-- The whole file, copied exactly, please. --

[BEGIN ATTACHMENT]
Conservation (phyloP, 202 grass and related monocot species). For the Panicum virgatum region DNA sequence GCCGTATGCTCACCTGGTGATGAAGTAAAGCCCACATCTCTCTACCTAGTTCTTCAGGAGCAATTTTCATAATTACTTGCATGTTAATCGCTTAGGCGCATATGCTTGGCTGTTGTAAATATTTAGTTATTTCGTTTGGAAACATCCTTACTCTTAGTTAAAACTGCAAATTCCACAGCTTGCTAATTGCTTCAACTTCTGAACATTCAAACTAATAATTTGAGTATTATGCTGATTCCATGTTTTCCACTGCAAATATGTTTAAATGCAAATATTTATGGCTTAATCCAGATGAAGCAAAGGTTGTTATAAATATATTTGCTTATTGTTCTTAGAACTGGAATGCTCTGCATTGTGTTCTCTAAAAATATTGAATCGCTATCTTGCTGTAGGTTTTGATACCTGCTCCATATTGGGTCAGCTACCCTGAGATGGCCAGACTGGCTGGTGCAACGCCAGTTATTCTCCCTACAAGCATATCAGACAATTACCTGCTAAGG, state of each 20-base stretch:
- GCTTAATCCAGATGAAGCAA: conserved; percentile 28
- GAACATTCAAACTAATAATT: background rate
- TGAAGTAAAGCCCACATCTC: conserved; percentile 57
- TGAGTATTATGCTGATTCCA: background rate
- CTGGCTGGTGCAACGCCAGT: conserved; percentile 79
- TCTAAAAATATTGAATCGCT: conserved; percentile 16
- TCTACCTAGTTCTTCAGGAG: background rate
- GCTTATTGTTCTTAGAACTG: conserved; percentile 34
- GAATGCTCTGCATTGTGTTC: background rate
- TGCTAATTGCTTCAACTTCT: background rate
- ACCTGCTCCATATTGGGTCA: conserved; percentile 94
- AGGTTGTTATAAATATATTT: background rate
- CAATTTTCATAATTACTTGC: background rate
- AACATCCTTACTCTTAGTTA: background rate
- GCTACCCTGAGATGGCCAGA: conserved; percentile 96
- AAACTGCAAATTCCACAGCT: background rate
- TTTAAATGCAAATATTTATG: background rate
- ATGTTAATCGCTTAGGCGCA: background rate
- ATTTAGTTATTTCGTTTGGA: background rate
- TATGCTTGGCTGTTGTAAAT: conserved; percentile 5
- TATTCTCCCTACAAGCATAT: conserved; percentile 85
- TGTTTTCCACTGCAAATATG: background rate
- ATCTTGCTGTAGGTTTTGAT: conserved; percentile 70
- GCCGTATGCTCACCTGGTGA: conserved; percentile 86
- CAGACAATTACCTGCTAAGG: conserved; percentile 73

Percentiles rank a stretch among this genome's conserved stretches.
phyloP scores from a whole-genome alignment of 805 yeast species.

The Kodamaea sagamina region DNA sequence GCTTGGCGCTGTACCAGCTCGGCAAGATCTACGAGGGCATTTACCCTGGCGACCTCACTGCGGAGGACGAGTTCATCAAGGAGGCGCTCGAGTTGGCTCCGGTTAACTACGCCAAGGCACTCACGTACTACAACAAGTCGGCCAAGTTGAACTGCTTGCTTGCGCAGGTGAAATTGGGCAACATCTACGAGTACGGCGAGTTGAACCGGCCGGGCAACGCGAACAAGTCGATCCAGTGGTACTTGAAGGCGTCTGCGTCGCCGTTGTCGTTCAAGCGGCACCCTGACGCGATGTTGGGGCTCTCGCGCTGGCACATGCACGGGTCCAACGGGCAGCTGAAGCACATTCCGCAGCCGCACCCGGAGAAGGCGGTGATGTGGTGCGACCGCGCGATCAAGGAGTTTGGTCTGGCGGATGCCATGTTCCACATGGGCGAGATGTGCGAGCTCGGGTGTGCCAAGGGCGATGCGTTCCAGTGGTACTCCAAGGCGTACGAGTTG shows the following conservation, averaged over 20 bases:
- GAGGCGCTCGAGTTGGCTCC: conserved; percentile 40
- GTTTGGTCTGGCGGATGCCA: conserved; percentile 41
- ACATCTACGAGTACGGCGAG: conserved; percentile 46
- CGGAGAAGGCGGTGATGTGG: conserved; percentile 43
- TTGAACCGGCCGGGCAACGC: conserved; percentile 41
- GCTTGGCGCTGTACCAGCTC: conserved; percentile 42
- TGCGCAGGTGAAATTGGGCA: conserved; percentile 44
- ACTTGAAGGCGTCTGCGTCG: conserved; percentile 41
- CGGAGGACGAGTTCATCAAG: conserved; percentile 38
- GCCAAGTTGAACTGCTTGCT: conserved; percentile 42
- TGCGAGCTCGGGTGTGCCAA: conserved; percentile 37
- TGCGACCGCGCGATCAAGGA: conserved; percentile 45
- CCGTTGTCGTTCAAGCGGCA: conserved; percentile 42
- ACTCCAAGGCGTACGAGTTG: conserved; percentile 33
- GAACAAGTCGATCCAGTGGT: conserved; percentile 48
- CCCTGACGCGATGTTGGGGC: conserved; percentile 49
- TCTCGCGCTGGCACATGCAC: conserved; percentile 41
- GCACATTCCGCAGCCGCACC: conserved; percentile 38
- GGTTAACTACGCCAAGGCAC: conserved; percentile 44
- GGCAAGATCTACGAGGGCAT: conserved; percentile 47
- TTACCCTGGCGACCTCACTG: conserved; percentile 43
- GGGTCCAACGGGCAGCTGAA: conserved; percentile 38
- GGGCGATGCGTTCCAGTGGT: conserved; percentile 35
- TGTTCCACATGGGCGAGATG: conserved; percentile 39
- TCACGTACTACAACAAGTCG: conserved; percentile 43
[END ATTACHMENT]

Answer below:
Conservation (phyloP, 202 grass and related monocot species). For the Panicum virgatum region DNA sequence GCCGTATGCTCACCTGGTGATGAAGTAAAGCCCACATCTCTCTACCTAGTTCTTCAGGAGCAATTTTCATAATTACTTGCATGTTAATCGCTTAGGCGCATATGCTTGGCTGTTGTAAATATTTAGTTATTTCGTTTGGAAACATCCTTACTCTTAGTTAAAACTGCAAATTCCACAGCTTGCTAATTGCTTCAACTTCTGAACATTCAAACTAATAATTTGAGTATTATGCTGATTCCATGTTTTCCACTGCAAATATGTTTAAATGCAAATATTTATGGCTTAATCCAGATGAAGCAAAGGTTGTTATAAATATATTTGCTTATTGTTCTTAGAACTGGAATGCTCTGCATTGTGTTCTCTAAAAATATTGAATCGCTATCTTGCTGTAGGTTTTGATACCTGCTCCATATTGGGTCAGCTACCCTGAGATGGCCAGACTGGCTGGTGCAACGCCAGTTATTCTCCCTACAAGCATATCAGACAATTACCTGCTAAGG, state of each 20-base stretch:
- GCTTAATCCAGATGAAGCAA: conserved; percentile 28
- GAACATTCAAACTAATAATT: background rate
- TGAAGTAAAGCCCACATCTC: conserved; percentile 57
- TGAGTATTATGCTGATTCCA: background rate
- CTGGCTGGTGCAACGCCAGT: conserved; percentile 79
- TCTAAAAATATTGAATCGCT: conserved; percentile 16
- TCTACCTAGTTCTTCAGGAG: background rate
- GCTTATTGTTCTTAGAACTG: conserved; percentile 34
- GAATGCTCTGCATTGTGTTC: background rate
- TGCTAATTGCTTCAACTTCT: background rate
- ACCTGCTCCATATTGGGTCA: conserved; percentile 94
- AGGTTGTTATAAATATATTT: background rate
- CAATTTTCATAATTACTTGC: background rate
- AACATCCTTACTCTTAGTTA: background rate
- GCTACCCTGAGATGGCCAGA: conserved; percentile 96
- AAACTGCAAATTCCACAGCT: background rate
- TTTAAATGCAAATATTTATG: background rate
- ATGTTAATCGCTTAGGCGCA: background rate
- ATTTAGTTATTTCGTTTGGA: background rate
- TATGCTTGGCTGTTGTAAAT: conserved; percentile 5
- TATTCTCCCTACAAGCATAT: conserved; percentile 85
- TGTTTTCCACTGCAAATATG: background rate
- ATCTTGCTGTAGGTTTTGAT: conserved; percentile 70
- GCCGTATGCTCACCTGGTGA: conserved; percentile 86
- CAGACAATTACCTGCTAAGG: conserved; percentile 73

Percentiles rank a stretch among this genome's conserved stretches.
phyloP scores from a whole-genome alignment of 805 yeast species.

The Kodamaea sagamina region DNA sequence GCTTGGCGCTGTACCAGCTCGGCAAGATCTACGAGGGCATTTACCCTGGCGACCTCACTGCGGAGGACGAGTTCATCAAGGAGGCGCTCGAGTTGGCTCCGGTTAACTACGCCAAGGCACTCACGTACTACAACAAGTCGGCCAAGTTGAACTGCTTGCTTGCGCAGGTGAAATTGGGCAACATCTACGAGTACGGCGAGTTGAACCGGCCGGGCAACGCGAACAAGTCGATCCAGTGGTACTTGAAGGCGTCTGCGTCGCCGTTGTCGTTCAAGCGGCACCCTGACGCGATGTTGGGGCTCTCGCGCTGGCACATGCACGGGTCCAACGGGCAGCTGAAGCACATTCCGCAGCCGCACCCGGAGAAGGCGGTGATGTGGTGCGACCGCGCGATCAAGGAGTTTGGTCTGGCGGATGCCATGTTCCACATGGGCGAGATGTGCGAGCTCGGGTGTGCCAAGGGCGATGCGTTCCAGTGGTACTCCAAGGCGTACGAGTTG shows the following conservation, averaged over 20 bases:
- GAGGCGCTCGAGTTGGCTCC: conserved; percentile 40
- GTTTGGTCTGGCGGATGCCA: conserved; percentile 41
- ACATCTACGAGTACGGCGAG: conserved; percentile 46
- CGGAGAAGGCGGTGATGTGG: conserved; percentile 43
- TTGAACCGGCCGGGCAACGC: conserved; percentile 41
- GCTTGGCGCTGTACCAGCTC: conserved; percentile 42
- TGCGCAGGTGAAATTGGGCA: conserved; percentile 44
- ACTTGAAGGCGTCTGCGTCG: conserved; percentile 41
- CGGAGGACGAGTTCATCAAG: conserved; percentile 38
- GCCAAGTTGAACTGCTTGCT: conserved; percentile 42
- TGCGAGCTCGGGTGTGCCAA: conserved; percentile 37
- TGCGACCGCGCGATCAAGGA: conserved; percentile 45
- CCGTTGTCGTTCAAGCGGCA: conserved; percentile 42
- ACTCCAAGGCGTACGAGTTG: conserved; percentile 33
- GAACAAGTCGATCCAGTGGT: conserved; percentile 48
- CCCTGACGCGATGTTGGGGC: conserved; percentile 49
- TCTCGCGCTGGCACATGCAC: conserved; percentile 41
- GCACATTCCGCAGCCGCACC: conserved; percentile 38
- GGTTAACTACGCCAAGGCAC: conserved; percentile 44
- GGCAAGATCTACGAGGGCAT: conserved; percentile 47
- TTACCCTGGCGACCTCACTG: conserved; percentile 43
- GGGTCCAACGGGCAGCTGAA: conserved; percentile 38
- GGGCGATGCGTTCCAGTGGT: conserved; percentile 35
- TGTTCCACATGGGCGAGATG: conserved; percentile 39
- TCACGTACTACAACAAGTCG: conserved; percentile 43